head = document.getElementsByTagName('head')[0],
    style = document.createElement('style');

style.type = 'text/css';
if (style.styleSheet){
  style.styleSheet.cssText = css;
} else {
  style.appendChild(document.createTextNode(css));
}

head.appendChild(style);

There are rare occasions where this is a possible way to go and many situations where this is not the proper thing to do. You should never do this if you plan on overwriting the same thing multiple times (except if you remove the old rule first) and should only do this if you will use some other feature of CSS which builds upon this (e.g. new elements getting properly styles, 3rd party content getting properly styled, css animations, etc.).

share|improve this answer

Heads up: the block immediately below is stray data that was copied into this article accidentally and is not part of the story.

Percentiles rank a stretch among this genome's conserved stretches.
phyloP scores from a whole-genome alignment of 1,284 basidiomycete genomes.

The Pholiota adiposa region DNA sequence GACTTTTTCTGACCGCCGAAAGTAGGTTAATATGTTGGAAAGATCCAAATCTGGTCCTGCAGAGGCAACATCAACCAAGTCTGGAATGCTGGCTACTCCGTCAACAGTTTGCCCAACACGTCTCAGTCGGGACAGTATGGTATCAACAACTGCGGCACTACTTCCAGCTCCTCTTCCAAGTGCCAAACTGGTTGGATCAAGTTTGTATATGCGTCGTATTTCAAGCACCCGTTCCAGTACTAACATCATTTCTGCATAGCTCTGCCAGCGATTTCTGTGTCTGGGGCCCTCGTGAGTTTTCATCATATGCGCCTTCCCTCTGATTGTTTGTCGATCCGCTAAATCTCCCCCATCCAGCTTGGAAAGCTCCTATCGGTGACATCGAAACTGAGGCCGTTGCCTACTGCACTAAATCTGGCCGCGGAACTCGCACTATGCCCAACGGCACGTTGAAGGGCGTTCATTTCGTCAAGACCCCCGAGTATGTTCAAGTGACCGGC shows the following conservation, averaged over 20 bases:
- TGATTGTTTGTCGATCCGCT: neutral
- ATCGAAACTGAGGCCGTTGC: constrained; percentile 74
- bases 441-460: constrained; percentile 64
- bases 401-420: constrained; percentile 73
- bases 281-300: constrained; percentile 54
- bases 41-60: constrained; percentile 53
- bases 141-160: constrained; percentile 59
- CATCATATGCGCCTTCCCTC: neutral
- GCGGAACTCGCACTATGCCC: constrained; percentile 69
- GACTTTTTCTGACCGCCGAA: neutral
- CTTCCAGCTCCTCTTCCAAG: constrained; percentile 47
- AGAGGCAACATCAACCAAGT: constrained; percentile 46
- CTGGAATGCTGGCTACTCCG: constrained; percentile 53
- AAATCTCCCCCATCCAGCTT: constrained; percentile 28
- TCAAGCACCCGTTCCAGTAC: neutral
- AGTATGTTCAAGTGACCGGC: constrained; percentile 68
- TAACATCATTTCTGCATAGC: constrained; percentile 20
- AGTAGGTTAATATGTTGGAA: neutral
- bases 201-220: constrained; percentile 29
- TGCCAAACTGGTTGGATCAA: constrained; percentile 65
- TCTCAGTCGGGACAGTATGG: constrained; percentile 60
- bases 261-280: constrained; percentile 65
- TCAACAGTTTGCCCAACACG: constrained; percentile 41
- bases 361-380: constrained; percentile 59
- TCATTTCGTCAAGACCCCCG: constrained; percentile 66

Yes, there are direct ways to load and register a style sheet with XPCOM (ff addon). But adding/overwriting sheets will make it more complex. Thanks for your time though! – user30622 Jan 4 '14 at 22:54
    
I do not understand, there is no <head> tag in XUL. Then how exactly do you get at the <?xml-stylesheet href="..."?> elements that come before the <!DOCTYPE ...> tag? Or is that an "implicit" head? – user314159 May 28 at 6:31

I had to do the same few months ago. I solved it with jQuery with .addClass() and .removeClass() and more http://api.jquery.com/category/css/

Or if you want only Javascript use the HTML DOM from pure Javascript. Official documentation about that with examples: http://www.w3schools.com/js/js_htmldom_css.asp

share|improve this answer